In fact, his genre work opened doors for the aging actor, showcasing his skills and willingness to work within any legitimate arena. TV had provided more opportunities (he played a helicopter pilot for three seasons in the beloved Airwolf) and the advent of home video offered even more direct to video roles. In fact, for the next 30-plus years - 30! - Borgnine would appear in dozens of D-list entries. One, a cock-up of an old horror film and some magic nonsense became Merlin's Shop of Mystical Wonders, which would gain notoriety amongst lovers of the infamous bad movie mockfest, Mystery Science Theater 3000.

As he reached his 80s, Borgnine expanded his horizons. He did voice work in animation, completing characters in All Dogs Go to Heaven 2, though most 'kids' will recognize him as Mermaid Man from the indescribably popular SpongeBob SquarePants (alongside his McHale's Navy sidekick Tim Conway as Barnacle Boy). He even played himself on The Simpsons. Regular TV also came calling again, though his attempt at another sitcom hit (The Single Guy) struggled. Eventually, Borgnine settled into his part in motion picture and Oscar history. Whenever a documentary or a cable channel needed someone to speak of classic Hollywood, his electric grin and extrovert approach made him a go-to guide.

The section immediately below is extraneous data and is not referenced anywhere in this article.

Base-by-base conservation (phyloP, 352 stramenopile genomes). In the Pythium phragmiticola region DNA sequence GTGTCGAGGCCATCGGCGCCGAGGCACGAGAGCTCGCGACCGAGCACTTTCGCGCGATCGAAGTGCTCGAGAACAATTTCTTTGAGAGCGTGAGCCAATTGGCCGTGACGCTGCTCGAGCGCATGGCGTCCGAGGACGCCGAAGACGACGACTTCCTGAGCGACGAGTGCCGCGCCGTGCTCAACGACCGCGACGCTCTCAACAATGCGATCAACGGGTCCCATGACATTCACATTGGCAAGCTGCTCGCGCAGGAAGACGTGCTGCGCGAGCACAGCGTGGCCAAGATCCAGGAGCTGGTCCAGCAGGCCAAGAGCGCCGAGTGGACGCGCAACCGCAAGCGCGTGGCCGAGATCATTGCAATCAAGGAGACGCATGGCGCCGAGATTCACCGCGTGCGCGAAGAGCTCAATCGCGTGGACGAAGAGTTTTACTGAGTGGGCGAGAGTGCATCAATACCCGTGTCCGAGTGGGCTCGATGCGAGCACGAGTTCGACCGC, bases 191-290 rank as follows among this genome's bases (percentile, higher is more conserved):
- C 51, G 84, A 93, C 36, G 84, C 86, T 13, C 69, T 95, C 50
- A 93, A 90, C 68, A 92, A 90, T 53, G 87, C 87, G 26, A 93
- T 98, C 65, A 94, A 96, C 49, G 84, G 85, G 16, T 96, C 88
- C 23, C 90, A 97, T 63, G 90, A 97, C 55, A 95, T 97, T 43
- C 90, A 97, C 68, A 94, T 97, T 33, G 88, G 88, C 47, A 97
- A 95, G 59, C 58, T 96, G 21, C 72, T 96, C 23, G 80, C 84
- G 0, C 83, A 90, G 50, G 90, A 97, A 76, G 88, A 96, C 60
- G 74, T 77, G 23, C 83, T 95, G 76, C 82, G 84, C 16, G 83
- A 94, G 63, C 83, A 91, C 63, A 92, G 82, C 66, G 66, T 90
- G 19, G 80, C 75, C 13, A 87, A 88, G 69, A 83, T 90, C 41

Even in his 90s, Borgnine continued to work. In the new millennium alone, he made nearly two dozen films. He was a favorite on talk shows and even entered the world of Internet memes and viral video with his off color answer to a question about life and longevity. For many, his best years were behind him, a career carved out of old triumphs and modern irrelevance. But the truth was far more telling. Across several marriages (most famously to Broadway diva Ethel Merman) and a constantly changing cultural clime, Borgnine remained significant. More than that, he argued for an unusual looking man's place in world of stars and starlets.